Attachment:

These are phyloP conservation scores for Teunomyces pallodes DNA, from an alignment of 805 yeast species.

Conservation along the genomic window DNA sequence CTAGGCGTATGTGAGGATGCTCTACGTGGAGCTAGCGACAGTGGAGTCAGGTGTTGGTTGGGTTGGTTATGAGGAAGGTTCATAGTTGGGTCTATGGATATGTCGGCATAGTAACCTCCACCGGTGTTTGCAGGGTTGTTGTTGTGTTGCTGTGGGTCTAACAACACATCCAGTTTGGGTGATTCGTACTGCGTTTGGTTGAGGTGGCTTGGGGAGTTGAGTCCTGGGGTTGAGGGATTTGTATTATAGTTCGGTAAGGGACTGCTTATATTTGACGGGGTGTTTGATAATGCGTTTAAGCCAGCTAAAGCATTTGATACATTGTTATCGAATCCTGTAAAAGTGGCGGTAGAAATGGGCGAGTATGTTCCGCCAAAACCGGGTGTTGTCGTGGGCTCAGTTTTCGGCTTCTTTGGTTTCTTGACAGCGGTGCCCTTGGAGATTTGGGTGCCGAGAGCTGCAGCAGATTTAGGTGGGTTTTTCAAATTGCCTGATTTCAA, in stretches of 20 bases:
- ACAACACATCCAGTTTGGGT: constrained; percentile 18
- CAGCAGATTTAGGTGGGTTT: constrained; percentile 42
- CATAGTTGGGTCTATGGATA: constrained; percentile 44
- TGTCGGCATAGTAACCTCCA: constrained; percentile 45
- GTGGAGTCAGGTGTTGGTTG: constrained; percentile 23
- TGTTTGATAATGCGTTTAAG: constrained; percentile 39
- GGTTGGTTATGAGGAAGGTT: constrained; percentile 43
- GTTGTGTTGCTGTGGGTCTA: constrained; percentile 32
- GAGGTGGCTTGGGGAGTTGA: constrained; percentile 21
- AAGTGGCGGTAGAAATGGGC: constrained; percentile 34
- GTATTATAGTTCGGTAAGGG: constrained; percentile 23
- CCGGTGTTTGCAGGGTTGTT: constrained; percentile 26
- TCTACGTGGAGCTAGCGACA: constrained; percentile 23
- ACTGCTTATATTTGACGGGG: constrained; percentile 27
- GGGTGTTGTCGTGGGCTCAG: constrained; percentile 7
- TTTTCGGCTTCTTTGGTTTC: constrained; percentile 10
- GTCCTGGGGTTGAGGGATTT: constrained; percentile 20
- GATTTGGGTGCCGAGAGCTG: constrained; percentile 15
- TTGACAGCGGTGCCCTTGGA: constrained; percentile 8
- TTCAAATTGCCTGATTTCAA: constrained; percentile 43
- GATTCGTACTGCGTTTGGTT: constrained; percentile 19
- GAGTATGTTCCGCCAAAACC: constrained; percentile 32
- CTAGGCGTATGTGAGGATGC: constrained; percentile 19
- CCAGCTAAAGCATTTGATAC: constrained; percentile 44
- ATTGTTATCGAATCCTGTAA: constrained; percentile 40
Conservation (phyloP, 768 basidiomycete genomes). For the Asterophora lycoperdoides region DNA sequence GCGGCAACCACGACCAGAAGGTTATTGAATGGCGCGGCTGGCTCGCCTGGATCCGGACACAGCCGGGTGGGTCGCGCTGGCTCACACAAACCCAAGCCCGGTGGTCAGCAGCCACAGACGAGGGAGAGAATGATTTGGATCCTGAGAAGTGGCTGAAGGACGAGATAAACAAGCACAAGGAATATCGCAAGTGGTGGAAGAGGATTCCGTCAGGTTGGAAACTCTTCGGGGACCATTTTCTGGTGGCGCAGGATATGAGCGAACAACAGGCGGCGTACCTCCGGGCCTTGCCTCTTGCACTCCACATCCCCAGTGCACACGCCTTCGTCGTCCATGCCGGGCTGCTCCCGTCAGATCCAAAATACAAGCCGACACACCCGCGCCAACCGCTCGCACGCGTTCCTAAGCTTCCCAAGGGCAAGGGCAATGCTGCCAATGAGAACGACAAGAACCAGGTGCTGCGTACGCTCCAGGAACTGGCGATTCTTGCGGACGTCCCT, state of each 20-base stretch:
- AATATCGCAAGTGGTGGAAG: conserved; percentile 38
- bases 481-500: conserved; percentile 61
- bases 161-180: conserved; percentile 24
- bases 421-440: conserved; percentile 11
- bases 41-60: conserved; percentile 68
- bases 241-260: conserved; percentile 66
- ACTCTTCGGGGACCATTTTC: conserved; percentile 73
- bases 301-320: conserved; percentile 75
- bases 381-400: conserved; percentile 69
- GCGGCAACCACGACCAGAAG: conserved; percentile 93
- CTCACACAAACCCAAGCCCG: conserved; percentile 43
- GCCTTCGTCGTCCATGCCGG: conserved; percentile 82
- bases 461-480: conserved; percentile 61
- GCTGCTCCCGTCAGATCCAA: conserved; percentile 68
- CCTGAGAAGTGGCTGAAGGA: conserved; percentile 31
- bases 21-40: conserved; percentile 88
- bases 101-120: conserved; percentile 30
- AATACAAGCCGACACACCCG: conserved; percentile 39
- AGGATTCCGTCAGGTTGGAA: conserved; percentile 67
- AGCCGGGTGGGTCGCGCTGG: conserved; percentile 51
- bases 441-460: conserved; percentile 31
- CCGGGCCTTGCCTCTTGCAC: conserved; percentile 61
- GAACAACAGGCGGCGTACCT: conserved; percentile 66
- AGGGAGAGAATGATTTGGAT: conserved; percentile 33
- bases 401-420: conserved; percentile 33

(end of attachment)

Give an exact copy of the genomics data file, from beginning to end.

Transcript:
These are phyloP conservation scores for Teunomyces pallodes DNA, from an alignment of 805 yeast species.

Conservation along the genomic window DNA sequence CTAGGCGTATGTGAGGATGCTCTACGTGGAGCTAGCGACAGTGGAGTCAGGTGTTGGTTGGGTTGGTTATGAGGAAGGTTCATAGTTGGGTCTATGGATATGTCGGCATAGTAACCTCCACCGGTGTTTGCAGGGTTGTTGTTGTGTTGCTGTGGGTCTAACAACACATCCAGTTTGGGTGATTCGTACTGCGTTTGGTTGAGGTGGCTTGGGGAGTTGAGTCCTGGGGTTGAGGGATTTGTATTATAGTTCGGTAAGGGACTGCTTATATTTGACGGGGTGTTTGATAATGCGTTTAAGCCAGCTAAAGCATTTGATACATTGTTATCGAATCCTGTAAAAGTGGCGGTAGAAATGGGCGAGTATGTTCCGCCAAAACCGGGTGTTGTCGTGGGCTCAGTTTTCGGCTTCTTTGGTTTCTTGACAGCGGTGCCCTTGGAGATTTGGGTGCCGAGAGCTGCAGCAGATTTAGGTGGGTTTTTCAAATTGCCTGATTTCAA, in stretches of 20 bases:
- ACAACACATCCAGTTTGGGT: constrained; percentile 18
- CAGCAGATTTAGGTGGGTTT: constrained; percentile 42
- CATAGTTGGGTCTATGGATA: constrained; percentile 44
- TGTCGGCATAGTAACCTCCA: constrained; percentile 45
- GTGGAGTCAGGTGTTGGTTG: constrained; percentile 23
- TGTTTGATAATGCGTTTAAG: constrained; percentile 39
- GGTTGGTTATGAGGAAGGTT: constrained; percentile 43
- GTTGTGTTGCTGTGGGTCTA: constrained; percentile 32
- GAGGTGGCTTGGGGAGTTGA: constrained; percentile 21
- AAGTGGCGGTAGAAATGGGC: constrained; percentile 34
- GTATTATAGTTCGGTAAGGG: constrained; percentile 23
- CCGGTGTTTGCAGGGTTGTT: constrained; percentile 26
- TCTACGTGGAGCTAGCGACA: constrained; percentile 23
- ACTGCTTATATTTGACGGGG: constrained; percentile 27
- GGGTGTTGTCGTGGGCTCAG: constrained; percentile 7
- TTTTCGGCTTCTTTGGTTTC: constrained; percentile 10
- GTCCTGGGGTTGAGGGATTT: constrained; percentile 20
- GATTTGGGTGCCGAGAGCTG: constrained; percentile 15
- TTGACAGCGGTGCCCTTGGA: constrained; percentile 8
- TTCAAATTGCCTGATTTCAA: constrained; percentile 43
- GATTCGTACTGCGTTTGGTT: constrained; percentile 19
- GAGTATGTTCCGCCAAAACC: constrained; percentile 32
- CTAGGCGTATGTGAGGATGC: constrained; percentile 19
- CCAGCTAAAGCATTTGATAC: constrained; percentile 44
- ATTGTTATCGAATCCTGTAA: constrained; percentile 40
Conservation (phyloP, 768 basidiomycete genomes). For the Asterophora lycoperdoides region DNA sequence GCGGCAACCACGACCAGAAGGTTATTGAATGGCGCGGCTGGCTCGCCTGGATCCGGACACAGCCGGGTGGGTCGCGCTGGCTCACACAAACCCAAGCCCGGTGGTCAGCAGCCACAGACGAGGGAGAGAATGATTTGGATCCTGAGAAGTGGCTGAAGGACGAGATAAACAAGCACAAGGAATATCGCAAGTGGTGGAAGAGGATTCCGTCAGGTTGGAAACTCTTCGGGGACCATTTTCTGGTGGCGCAGGATATGAGCGAACAACAGGCGGCGTACCTCCGGGCCTTGCCTCTTGCACTCCACATCCCCAGTGCACACGCCTTCGTCGTCCATGCCGGGCTGCTCCCGTCAGATCCAAAATACAAGCCGACACACCCGCGCCAACCGCTCGCACGCGTTCCTAAGCTTCCCAAGGGCAAGGGCAATGCTGCCAATGAGAACGACAAGAACCAGGTGCTGCGTACGCTCCAGGAACTGGCGATTCTTGCGGACGTCCCT, state of each 20-base stretch:
- AATATCGCAAGTGGTGGAAG: conserved; percentile 38
- bases 481-500: conserved; percentile 61
- bases 161-180: conserved; percentile 24
- bases 421-440: conserved; percentile 11
- bases 41-60: conserved; percentile 68
- bases 241-260: conserved; percentile 66
- ACTCTTCGGGGACCATTTTC: conserved; percentile 73
- bases 301-320: conserved; percentile 75
- bases 381-400: conserved; percentile 69
- GCGGCAACCACGACCAGAAG: conserved; percentile 93
- CTCACACAAACCCAAGCCCG: conserved; percentile 43
- GCCTTCGTCGTCCATGCCGG: conserved; percentile 82
- bases 461-480: conserved; percentile 61
- GCTGCTCCCGTCAGATCCAA: conserved; percentile 68
- CCTGAGAAGTGGCTGAAGGA: conserved; percentile 31
- bases 21-40: conserved; percentile 88
- bases 101-120: conserved; percentile 30
- AATACAAGCCGACACACCCG: conserved; percentile 39
- AGGATTCCGTCAGGTTGGAA: conserved; percentile 67
- AGCCGGGTGGGTCGCGCTGG: conserved; percentile 51
- bases 441-460: conserved; percentile 31
- CCGGGCCTTGCCTCTTGCAC: conserved; percentile 61
- GAACAACAGGCGGCGTACCT: conserved; percentile 66
- AGGGAGAGAATGATTTGGAT: conserved; percentile 33
- bases 401-420: conserved; percentile 33